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Concrete Canvas: Exploring Prague's Street Art


Graffiti. Tagging. Pasting. Stenciling. Stickers. Sculptures. It comes in many forms, both sanctioned and illegal.

Everywhere your travels take you in Prague, you will encounter an overwhelming amount of street art. It peeks out from behind corners, bleeds through the cracks, and dangles from the ceilings. Only the most revered and protected spots remain clean-- until an opportunistic "writer" comes along to tell his or her story with the language of the wall. I'll walk you through some of the best places to check out one of Prague's unique subcultures.

Legal Sites

Negotiations with the municipality granted the graffiti writers of Prague a number of legal sites within city limits. Without the threat of arrest, the writers--with many graduated art students among their ranks --can create incredibly detailed and complex works.


 The Těšnov graffiti site is home to a staggering amount of unique pieces.

As part of my Subcultures of Prague class, we took a day trip to the Těšnov legal site, one of these protected locations. The wall is a piece of living art, constantly changing as new artists join the mix. It's best to visit during the weekend, as it serves as a rather busy parking lot on most weekdays! It's definitely worth checking out.

Metro Murals

 An underground mural painted by one of the most prolific Czech writers, Pasta Oner.

In 2011, The Prague Public Transport authority commissioned the painting of a number of stations in an attempt to stifle unauthorized (and often crude) graffiti. A number of contemporary artists were enlisted, including the iconic Pasta Oner. These massive murals greet you as you enter and exit the metro cars, a vital resource in exploring the expanse of Prague.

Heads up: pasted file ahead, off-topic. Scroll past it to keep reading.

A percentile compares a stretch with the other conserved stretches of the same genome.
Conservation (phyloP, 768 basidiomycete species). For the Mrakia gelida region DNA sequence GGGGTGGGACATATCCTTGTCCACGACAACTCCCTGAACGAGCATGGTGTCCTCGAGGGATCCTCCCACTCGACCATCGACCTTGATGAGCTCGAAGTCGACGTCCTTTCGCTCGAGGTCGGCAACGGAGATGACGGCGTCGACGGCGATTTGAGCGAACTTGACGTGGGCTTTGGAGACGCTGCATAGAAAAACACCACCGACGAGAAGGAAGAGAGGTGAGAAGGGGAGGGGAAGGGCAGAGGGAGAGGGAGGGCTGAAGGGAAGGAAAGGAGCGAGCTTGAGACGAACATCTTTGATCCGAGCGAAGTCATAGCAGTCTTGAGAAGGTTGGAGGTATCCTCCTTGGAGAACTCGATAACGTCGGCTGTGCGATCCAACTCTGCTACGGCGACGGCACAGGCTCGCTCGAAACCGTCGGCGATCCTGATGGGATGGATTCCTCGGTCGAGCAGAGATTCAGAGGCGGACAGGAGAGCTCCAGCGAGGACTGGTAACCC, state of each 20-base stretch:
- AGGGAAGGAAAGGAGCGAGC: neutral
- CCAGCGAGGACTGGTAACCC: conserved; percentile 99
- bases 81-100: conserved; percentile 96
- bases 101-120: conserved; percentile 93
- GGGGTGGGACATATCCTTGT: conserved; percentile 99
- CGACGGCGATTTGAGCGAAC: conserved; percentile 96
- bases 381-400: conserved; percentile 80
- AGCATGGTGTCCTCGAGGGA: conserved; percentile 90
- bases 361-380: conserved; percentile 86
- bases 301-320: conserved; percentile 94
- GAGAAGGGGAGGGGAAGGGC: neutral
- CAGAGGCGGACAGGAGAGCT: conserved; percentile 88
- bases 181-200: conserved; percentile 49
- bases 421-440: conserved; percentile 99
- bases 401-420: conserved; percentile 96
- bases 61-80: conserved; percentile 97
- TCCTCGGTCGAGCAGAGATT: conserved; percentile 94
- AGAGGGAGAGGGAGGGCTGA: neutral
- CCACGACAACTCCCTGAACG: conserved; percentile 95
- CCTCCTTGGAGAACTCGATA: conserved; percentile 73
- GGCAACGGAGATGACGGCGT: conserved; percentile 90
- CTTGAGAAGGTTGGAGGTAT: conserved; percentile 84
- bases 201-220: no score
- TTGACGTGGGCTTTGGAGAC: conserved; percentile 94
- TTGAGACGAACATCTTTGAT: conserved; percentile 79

But Prague is not only decorated with the graces of the spray can. Other artists have employed more... unique methods.

Baby Sculptures

Alright, there's no gentle way to put this. Prague is sometimes weird, but in the best ways possible. Prague is home to a number of surreal masterpieces, and perhaps the strangest I have yet to encounter are David Černý's installations. His works include (functional) peeing statues, an upside-down horse, and, you guessed it, baby sculptures.

 A trio of Černý's babies can be found
outside Museum Kampa. They're... odd.

See? These caught my eye in one of my first days walking around Prague, and I only recently discovered something much more concerning:

There are more. A lot more.

 More of Černý's wonderful spawn crawling over Žižkov Tower.

From a distance, you would think that Žižkov tower appears to be a normal (and helpful!) landmark along the skyline of Prague. Well, you're wrong. It's actually home to a herd of Černý's little demons. Don't get me wrong, it's impressive and quite the sight to behold. That doesn't change how weird it is.

I love this city.

Andrew Guastaferro is the Fall 2015 CEA MOJO Blogger in Prague, Czech Republic. He is currently a senior at Chapman University.

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